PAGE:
• All user/admin uploaded files (e.g. images) are put into a folder where code execution is disabled, and the images are re-saved to reduce the risk that these files might contain malicious content.

  • To further protect against the user/admin uploading a file as one type (e.g. an image), and the browser seeing it as another type (e.g. JavaScript), we send the X-Content-Type-Options: nosniff header.

  • The server automatically applies security patches every day. We realise there is a small risk that a patch may result in the website becoming unavailable, but it ensures that security vulnerabilities are patched as soon as possible.

  • The server is configured to only run the services needed, with the most restrictions as possible. This includes only allowing certain types of connections, administration login only by authorised SSH Keys (not passwords), accounts having very limited access, etc.

  • All data is sent to our database via a process known as Prepared Statements (or escaping as needed), which protects against SQL Injection. This is defending against a type of attack where someone could access or modify the data we store.

  • All data displayed on the website is encoded appropriately; this is typically done though HTML and URL encoding, which protects against Cross Site Scripting (XSS) attacks.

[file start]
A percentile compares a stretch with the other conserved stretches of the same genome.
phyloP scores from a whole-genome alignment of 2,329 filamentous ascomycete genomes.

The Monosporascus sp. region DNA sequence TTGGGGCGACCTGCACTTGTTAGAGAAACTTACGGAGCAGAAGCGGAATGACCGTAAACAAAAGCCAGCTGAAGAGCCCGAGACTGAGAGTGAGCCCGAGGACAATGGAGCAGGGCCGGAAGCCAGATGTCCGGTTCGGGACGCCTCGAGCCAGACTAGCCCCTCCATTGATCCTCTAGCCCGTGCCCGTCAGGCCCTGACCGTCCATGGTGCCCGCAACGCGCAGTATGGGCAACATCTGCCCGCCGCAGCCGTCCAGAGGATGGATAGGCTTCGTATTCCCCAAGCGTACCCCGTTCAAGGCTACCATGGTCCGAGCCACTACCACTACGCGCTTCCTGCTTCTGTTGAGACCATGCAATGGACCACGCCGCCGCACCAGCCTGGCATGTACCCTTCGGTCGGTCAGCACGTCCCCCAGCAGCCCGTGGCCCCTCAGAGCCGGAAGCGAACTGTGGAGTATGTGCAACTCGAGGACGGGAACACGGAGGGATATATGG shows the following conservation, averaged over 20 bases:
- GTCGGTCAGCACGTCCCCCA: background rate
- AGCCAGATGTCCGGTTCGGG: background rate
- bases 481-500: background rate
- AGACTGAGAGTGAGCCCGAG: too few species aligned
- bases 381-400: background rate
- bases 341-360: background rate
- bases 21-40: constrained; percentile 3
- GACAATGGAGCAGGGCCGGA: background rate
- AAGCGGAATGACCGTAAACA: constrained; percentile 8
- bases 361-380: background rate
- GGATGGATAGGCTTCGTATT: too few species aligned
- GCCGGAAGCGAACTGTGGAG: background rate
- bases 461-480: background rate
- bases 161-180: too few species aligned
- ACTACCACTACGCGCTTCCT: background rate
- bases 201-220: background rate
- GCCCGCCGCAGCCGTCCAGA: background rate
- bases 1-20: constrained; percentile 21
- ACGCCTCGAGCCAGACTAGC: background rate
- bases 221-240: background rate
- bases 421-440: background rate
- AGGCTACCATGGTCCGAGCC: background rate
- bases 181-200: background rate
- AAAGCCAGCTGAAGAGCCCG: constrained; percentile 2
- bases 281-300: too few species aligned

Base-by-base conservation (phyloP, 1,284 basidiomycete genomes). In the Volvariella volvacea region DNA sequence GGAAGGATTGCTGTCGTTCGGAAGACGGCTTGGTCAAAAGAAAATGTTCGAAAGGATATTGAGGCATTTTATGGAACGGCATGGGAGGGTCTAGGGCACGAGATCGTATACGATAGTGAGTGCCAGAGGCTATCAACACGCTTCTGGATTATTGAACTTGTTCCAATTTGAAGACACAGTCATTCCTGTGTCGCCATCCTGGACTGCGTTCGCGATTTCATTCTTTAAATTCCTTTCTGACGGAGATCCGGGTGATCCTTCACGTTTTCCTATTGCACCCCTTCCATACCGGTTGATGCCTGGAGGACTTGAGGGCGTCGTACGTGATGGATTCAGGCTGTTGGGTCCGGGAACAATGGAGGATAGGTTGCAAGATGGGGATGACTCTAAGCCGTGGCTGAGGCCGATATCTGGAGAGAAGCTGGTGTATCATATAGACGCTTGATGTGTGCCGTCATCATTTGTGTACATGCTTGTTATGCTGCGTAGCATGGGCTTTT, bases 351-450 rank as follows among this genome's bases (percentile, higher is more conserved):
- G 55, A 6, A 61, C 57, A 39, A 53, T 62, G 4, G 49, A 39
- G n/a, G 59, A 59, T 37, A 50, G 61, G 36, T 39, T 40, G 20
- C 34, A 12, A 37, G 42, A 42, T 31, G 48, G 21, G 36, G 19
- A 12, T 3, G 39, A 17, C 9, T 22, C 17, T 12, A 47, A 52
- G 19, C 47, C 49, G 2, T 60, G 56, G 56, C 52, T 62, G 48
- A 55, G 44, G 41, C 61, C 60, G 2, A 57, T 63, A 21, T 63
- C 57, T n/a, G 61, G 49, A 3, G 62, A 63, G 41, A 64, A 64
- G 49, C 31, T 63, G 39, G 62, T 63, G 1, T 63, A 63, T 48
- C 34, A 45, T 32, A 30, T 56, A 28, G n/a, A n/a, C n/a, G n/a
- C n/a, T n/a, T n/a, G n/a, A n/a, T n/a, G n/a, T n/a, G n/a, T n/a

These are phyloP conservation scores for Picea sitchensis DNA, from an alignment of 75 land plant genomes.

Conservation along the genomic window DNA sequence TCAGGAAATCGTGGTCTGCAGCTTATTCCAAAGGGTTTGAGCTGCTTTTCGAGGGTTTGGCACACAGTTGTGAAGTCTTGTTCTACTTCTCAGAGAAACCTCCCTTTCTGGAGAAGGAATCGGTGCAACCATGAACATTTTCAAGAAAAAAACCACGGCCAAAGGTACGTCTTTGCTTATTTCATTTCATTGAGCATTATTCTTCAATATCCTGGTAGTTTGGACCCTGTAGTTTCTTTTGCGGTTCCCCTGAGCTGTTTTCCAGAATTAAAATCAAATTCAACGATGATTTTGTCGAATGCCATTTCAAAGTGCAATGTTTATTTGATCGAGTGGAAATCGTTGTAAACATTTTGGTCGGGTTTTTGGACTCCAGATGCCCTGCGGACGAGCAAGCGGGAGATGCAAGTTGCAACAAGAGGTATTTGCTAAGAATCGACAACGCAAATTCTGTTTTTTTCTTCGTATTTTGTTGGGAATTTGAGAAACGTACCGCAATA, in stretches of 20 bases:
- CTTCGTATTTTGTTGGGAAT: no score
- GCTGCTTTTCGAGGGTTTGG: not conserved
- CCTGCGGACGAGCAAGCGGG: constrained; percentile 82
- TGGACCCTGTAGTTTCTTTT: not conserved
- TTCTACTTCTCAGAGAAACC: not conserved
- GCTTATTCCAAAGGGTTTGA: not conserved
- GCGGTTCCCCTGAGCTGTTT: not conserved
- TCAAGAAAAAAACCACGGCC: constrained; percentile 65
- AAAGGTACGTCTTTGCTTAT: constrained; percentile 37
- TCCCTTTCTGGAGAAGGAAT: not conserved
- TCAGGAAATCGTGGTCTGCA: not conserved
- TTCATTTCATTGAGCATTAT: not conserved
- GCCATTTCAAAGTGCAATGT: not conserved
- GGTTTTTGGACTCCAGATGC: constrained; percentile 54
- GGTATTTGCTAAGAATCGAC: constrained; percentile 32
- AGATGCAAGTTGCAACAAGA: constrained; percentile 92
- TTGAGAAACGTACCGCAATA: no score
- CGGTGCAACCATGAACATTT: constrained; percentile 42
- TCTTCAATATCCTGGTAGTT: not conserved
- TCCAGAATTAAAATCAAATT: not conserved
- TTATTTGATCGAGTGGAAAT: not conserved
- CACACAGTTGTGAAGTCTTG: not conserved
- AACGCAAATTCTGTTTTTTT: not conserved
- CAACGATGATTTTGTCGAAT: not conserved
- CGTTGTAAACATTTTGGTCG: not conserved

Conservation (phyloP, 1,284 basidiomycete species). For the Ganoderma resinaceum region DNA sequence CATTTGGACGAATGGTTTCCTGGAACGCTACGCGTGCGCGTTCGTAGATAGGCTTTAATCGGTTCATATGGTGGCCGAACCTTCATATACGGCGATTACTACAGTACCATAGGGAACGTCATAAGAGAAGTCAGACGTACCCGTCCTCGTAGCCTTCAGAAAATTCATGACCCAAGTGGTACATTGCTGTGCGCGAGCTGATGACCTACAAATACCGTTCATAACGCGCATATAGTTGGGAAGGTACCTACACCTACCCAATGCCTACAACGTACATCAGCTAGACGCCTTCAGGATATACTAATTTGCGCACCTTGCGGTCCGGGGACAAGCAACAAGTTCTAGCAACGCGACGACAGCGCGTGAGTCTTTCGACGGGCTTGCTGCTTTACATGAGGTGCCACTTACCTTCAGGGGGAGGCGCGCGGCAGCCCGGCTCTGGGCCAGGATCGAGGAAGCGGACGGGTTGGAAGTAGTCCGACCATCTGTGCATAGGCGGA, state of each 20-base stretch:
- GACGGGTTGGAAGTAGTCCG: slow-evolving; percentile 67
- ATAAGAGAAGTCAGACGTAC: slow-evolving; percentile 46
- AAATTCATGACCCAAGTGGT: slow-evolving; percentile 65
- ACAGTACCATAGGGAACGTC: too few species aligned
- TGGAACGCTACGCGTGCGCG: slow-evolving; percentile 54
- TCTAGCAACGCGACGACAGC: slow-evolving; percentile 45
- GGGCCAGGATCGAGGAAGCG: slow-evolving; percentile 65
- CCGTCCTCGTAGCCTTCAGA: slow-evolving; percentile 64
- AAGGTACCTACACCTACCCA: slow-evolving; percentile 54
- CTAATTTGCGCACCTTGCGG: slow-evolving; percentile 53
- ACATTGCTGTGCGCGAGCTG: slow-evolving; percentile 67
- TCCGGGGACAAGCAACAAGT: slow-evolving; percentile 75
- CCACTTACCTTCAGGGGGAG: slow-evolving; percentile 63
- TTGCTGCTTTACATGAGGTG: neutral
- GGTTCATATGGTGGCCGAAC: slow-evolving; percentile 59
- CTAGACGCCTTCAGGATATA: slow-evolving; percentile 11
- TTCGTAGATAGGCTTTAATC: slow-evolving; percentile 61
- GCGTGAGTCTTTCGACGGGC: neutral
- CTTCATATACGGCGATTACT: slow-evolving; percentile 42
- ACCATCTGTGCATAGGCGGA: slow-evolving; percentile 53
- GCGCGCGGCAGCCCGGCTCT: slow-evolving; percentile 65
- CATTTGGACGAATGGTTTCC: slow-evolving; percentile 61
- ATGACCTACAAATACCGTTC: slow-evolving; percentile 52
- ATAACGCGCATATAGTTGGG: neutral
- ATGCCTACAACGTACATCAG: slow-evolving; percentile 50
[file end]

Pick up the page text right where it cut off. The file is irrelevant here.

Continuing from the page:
• As an additional layer of defence, we also use a very strict Content Security Policy, where we are proud to not include any of the "unsafe" statements (i.e. we do not use inline JavaScript or CSS). We also have a "default-src" of "none", so we can white-list the sources and features we use (typically limited our own website), and we set the "referrer" policy to not expose sensitive data from the URL (not that we put any sensitive data in the URL).

  • If you log in to our website, we will generate a session for you, where the unique token is stored in a cookie (query strings are potentially vulnerable to session fixation and information leakage attacks), and we use several other mechanisms to protect against other session based attacks (e.g. changing the token every 5 minutes, and storing a random key in the session so we know we generated every token).

  • Once logged in, we also protect against a kind of attack where a malicious website could cause the victims browser to perform actions on our website (e.g. edit or delete a student). This is known as a Cross Site Request Forgery (CSRF), and we block these malicious requests by setting a random value in a cookie, and repeating that value in every form (so that every request that attempts to modify something, we can check that the values match).

  • To further protect against CSRF attacks, we are using the SameSite Cookie Attribute, so that malicious requests from other websites do not include certain cookies (depending on the request type, and the cookie).

  • In regards to cookies, we always set the HttpOnly and Secure attributes, so that they are only used on HTTPS connections, and not available to JavaScript (this is vitally important for the Session Token). We also enforce the Secure attribute by using the "__Host-" prefix for their name.

  • And finally, to protect against Click Jacking attacks, we use the "X-Frame-Options" header to either DENY (default) or SAMEORIGIN, and the "frame-ancestors" directive in the CSP header.